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French Polishing La Grande OR

What is French polish? It’s simply shellac and a little oil applied with a pad. The oil acts as a lubricant when you apply the finish. French polish is available as commercially made products, also labeled as padding lacquer or friction polish.

Millers Dib Home Ctr & Lumber
(541) 963-3113
307 Greenwood Street
La Grande, OR
 
La Grande - Auth Hometown
(541) 963-8451
1700 Portland Ave
La Grande, OR
Store Hours
Hometown Dealers
Store Type
Hometown Dealers
Hours
Mon:9.5-18.5
Tue:9.5-18.5
Wed:9.5-18.5
Thu:9.5-18.5
Fri:9.5-18.5
Sat:9-18
Sun:11-16
Store Features
Mon:9.5-18.5
Tue:9.5-18.5
Wed:9.5-18.5
Thu:9.5-18.5
Fri:9.5-18.5
Sat:9-18
Sun:11-16

Bare's Hometown Hardware
(541) 562-5472
206 S Main St
Union, OR

Data Provided by:
The Home Depot
(541)382-1020
63465 Highway 97
Bend, OR
Hours
Mon-Sat: 6:00am-10:00pm
Sun: 7:00am-8:00pm

Easycreek Lumber
(541) 521-5107
PO Box 62
Lorane, OR

Data Provided by:
D & B Supply
(541) 963-8466
10101 E 1st Street
La Grande, OR
 
Hometown Hardware
(541) 562-5472
206 S Main
Union, OR
 
The Home Depot
(541)823-1145
311 E Lane N
Ontario, OR
Hours
Mon-Sat: 6:00am-10:00pm
Sun: 8:00am-8:00pm

The Home Depot
(541)812-0808
3500 Spicer Dr SE
Albany, OR
Hours
Mon-Sat: 6:00am-10:00pm
Sun: 7:00am-8:00pm

The Home Depot
(541)672-1823
3000 Aviation Drive
Roseburg, OR
Hours
Mon-Sat: 6:00am-10:00pm
Sun: 7:00am-8:00pm

Data Provided by:

French Polishing

French Polishing

Six Easy Steps to a Beautiful Finish

by Alan Lacer

French polish adds extraordinary depth to gorgeous wood. This finish is perfect for bowls, vessels, lamps and other turnings that aren’t handled often or are exposed to moisture, alcohol or heat. It’s easy to apply: Just hold a cloth moistened with the finish directly to your project as it spins on the lathe.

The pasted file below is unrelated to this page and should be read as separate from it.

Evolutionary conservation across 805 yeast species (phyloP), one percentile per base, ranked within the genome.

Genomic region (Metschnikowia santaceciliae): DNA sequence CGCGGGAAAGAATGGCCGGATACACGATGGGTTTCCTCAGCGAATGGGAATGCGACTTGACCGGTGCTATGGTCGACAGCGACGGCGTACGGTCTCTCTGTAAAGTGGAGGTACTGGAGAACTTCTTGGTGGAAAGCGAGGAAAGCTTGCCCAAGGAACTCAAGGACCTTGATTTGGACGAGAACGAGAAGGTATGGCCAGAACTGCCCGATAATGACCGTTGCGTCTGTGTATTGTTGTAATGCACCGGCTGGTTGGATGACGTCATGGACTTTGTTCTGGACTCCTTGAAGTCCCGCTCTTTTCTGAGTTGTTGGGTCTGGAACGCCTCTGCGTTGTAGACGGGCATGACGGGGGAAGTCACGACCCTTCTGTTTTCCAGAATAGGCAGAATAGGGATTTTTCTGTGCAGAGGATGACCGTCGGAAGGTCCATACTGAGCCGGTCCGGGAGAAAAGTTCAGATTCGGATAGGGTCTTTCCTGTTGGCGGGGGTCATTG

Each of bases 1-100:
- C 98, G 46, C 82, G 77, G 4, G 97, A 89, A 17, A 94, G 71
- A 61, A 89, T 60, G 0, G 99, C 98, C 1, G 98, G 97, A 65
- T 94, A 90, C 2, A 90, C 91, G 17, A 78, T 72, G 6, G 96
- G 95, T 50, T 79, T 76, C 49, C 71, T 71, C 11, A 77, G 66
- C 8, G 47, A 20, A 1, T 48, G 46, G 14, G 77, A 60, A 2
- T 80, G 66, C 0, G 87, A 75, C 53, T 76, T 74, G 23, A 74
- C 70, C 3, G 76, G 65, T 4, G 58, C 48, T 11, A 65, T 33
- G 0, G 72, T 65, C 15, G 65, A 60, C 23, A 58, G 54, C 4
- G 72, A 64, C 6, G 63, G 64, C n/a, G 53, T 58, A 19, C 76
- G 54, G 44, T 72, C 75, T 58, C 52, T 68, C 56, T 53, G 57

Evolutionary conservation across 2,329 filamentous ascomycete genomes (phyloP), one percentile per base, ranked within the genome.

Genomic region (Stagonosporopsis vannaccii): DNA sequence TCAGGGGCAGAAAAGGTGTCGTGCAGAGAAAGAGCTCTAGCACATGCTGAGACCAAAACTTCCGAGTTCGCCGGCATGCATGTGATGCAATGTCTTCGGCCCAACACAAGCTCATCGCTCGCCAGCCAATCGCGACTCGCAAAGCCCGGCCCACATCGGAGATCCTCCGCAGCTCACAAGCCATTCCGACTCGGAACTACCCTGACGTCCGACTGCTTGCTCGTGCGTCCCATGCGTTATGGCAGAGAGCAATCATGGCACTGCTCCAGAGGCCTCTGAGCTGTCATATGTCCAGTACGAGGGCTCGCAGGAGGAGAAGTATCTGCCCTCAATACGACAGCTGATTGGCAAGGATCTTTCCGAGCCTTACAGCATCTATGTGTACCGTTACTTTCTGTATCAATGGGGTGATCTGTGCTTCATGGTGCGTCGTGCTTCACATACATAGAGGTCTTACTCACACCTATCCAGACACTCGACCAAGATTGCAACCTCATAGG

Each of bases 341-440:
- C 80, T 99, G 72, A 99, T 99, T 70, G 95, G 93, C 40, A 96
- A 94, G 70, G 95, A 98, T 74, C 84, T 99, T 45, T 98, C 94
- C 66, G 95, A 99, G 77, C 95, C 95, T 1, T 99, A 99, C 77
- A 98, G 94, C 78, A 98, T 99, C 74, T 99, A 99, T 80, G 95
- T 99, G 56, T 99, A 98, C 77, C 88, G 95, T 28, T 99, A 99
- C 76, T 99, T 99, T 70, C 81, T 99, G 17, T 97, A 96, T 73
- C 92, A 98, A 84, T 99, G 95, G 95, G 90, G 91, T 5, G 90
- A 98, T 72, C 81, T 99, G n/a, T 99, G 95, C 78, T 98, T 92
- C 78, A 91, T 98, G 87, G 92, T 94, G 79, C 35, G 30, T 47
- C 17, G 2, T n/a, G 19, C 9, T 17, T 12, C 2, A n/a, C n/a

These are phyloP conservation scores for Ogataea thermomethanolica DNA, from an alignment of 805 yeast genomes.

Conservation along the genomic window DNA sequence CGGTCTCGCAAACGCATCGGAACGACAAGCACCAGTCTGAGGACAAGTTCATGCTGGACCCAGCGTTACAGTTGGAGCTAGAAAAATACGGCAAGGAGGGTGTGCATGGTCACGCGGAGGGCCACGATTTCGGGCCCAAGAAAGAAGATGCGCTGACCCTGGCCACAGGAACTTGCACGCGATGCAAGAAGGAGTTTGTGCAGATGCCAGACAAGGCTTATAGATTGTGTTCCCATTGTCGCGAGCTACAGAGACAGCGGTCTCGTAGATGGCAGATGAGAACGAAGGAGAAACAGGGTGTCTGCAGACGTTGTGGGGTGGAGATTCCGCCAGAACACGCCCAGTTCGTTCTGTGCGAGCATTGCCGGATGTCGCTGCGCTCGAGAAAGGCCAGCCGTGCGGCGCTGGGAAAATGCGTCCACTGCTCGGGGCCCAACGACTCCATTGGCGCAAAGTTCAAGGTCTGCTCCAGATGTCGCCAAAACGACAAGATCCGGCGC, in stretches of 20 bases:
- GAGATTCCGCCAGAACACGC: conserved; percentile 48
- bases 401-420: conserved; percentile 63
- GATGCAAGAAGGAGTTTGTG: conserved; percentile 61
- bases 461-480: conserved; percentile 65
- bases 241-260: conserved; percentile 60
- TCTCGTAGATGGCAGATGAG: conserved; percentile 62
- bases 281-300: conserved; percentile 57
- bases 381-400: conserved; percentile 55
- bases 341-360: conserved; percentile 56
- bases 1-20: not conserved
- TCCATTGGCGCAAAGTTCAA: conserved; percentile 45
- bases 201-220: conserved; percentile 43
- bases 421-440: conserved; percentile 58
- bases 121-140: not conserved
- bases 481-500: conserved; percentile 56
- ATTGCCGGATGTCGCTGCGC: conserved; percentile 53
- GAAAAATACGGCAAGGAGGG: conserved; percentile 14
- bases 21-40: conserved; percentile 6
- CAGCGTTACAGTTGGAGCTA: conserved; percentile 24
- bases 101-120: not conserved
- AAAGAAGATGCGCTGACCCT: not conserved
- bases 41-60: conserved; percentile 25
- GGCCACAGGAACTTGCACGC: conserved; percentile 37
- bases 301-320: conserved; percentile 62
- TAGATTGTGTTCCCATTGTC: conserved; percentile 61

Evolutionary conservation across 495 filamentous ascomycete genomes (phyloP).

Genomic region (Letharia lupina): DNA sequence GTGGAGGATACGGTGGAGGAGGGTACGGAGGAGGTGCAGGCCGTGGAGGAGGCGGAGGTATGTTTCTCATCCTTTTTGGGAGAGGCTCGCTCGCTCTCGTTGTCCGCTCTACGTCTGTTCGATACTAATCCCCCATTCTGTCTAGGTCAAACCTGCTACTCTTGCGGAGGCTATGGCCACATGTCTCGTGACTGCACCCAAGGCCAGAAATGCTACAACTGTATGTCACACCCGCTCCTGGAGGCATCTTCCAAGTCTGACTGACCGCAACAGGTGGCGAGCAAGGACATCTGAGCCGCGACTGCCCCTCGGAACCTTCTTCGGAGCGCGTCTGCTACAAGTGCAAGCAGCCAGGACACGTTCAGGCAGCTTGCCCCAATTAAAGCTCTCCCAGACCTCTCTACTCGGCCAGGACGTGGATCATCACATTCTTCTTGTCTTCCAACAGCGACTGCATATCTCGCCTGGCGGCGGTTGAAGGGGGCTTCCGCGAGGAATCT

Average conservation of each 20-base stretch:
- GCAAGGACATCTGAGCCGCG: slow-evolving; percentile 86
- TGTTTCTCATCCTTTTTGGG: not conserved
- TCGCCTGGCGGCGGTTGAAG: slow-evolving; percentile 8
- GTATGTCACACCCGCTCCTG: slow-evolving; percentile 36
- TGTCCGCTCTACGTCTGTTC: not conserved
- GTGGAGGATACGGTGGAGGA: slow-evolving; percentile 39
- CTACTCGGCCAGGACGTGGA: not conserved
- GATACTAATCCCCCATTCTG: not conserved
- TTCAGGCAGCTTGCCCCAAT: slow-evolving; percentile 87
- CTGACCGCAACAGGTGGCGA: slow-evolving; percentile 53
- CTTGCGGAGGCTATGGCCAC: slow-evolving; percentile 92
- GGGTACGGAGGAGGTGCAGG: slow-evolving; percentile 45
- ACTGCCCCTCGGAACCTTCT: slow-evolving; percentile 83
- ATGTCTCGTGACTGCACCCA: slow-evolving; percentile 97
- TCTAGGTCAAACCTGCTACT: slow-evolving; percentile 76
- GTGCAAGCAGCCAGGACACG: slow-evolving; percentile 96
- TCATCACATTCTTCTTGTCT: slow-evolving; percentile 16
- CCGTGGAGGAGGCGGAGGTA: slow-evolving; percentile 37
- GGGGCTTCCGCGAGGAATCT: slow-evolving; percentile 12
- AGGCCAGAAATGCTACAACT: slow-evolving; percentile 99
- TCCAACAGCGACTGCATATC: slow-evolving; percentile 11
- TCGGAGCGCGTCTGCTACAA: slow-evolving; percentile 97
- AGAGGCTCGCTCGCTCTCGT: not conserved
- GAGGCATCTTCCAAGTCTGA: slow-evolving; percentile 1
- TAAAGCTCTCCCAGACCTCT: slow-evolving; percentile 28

What is French polish? It’s simply shellac and a little oil applied with a pad. The oil acts as a lubricant when you apply the finish. French polish is available as commercially made products, also labeled as padding lacquer or friction polish, but I prefer to make my own from flakes, which guarantees freshness. You can achieve a variety of effects because shellac is available in a range of colors (see “Buying Shellac,” below). Here’s how you can mix your own French polish, choose different colors, apply it and rub it out. 

Sand with Fine Grits

Thoroughly sand all surfaces of your project to eliminate torn grain, spirals and ridges. Start with 120-grit and progress through 150-, 180- and 220-grit sandpaper (Photo 1). If sanding scratches still show, continue with 320- or 400-grit sandpaper. Maple and cherry often require these finer grits. After sanding, remove the dust using an alcohol-moistened paper towel.

Photo 1: Sand your piece to eliminate flaws and sanding rings. Remove sanding dust using a paper towel moistened with denatured alcohol held against the workpiece while it’s spinning.

Mix the French Polish

You can use shellac flakes or premixed liquid shellac to make French polish. Either way, your goal is to make a 1-1/2-lb. cut, which is the equivalent of mixing 1-1/2 lbs. of flakes with 1 gal. of denatured alcohol. That’s far too much finish for most projects, however. If you use flakes, dissolve 1-1/2 oz. of flakes with 1 cup of denatured alcohol. Premixed liquid shellac comes in a 3-lb. cut. To make approximately a 1-1/2 lb. cut, thin it with an equal amount of denatured alcohol.

The final ingredient of French polish is an oil, which acts a lubricant to prevent your applicator cloth from dragging or sticking. Add 1 tablespoon of mineral oil for every 3 liquid oz. of 1-1/2-lb.-cut shellac (Photo 2).

Photo 2: French polish is a mixture of shellac and oil. Little oil is needed; it acts as a lubricant for the shellac.

Apply the Finish

Adjust your lathe to run at a moderate speed, about 500 to 800 rpm, slower for large-diameter turnings. Make an applicator for applying the French polish from a densely woven, soft, white cotton cloth that has been washed many times to remove all lint. Soften the pad with alcohol before dipping it into the French polish.

Shake the French polish to suspend the oil, as though it were an oil-and-vinegar salad dressing. Turn on the lathe, saturate the cloth pad and flow on the finish (Photo 3). If the cloth grabs, add a half teaspoon of oil. Let thi...

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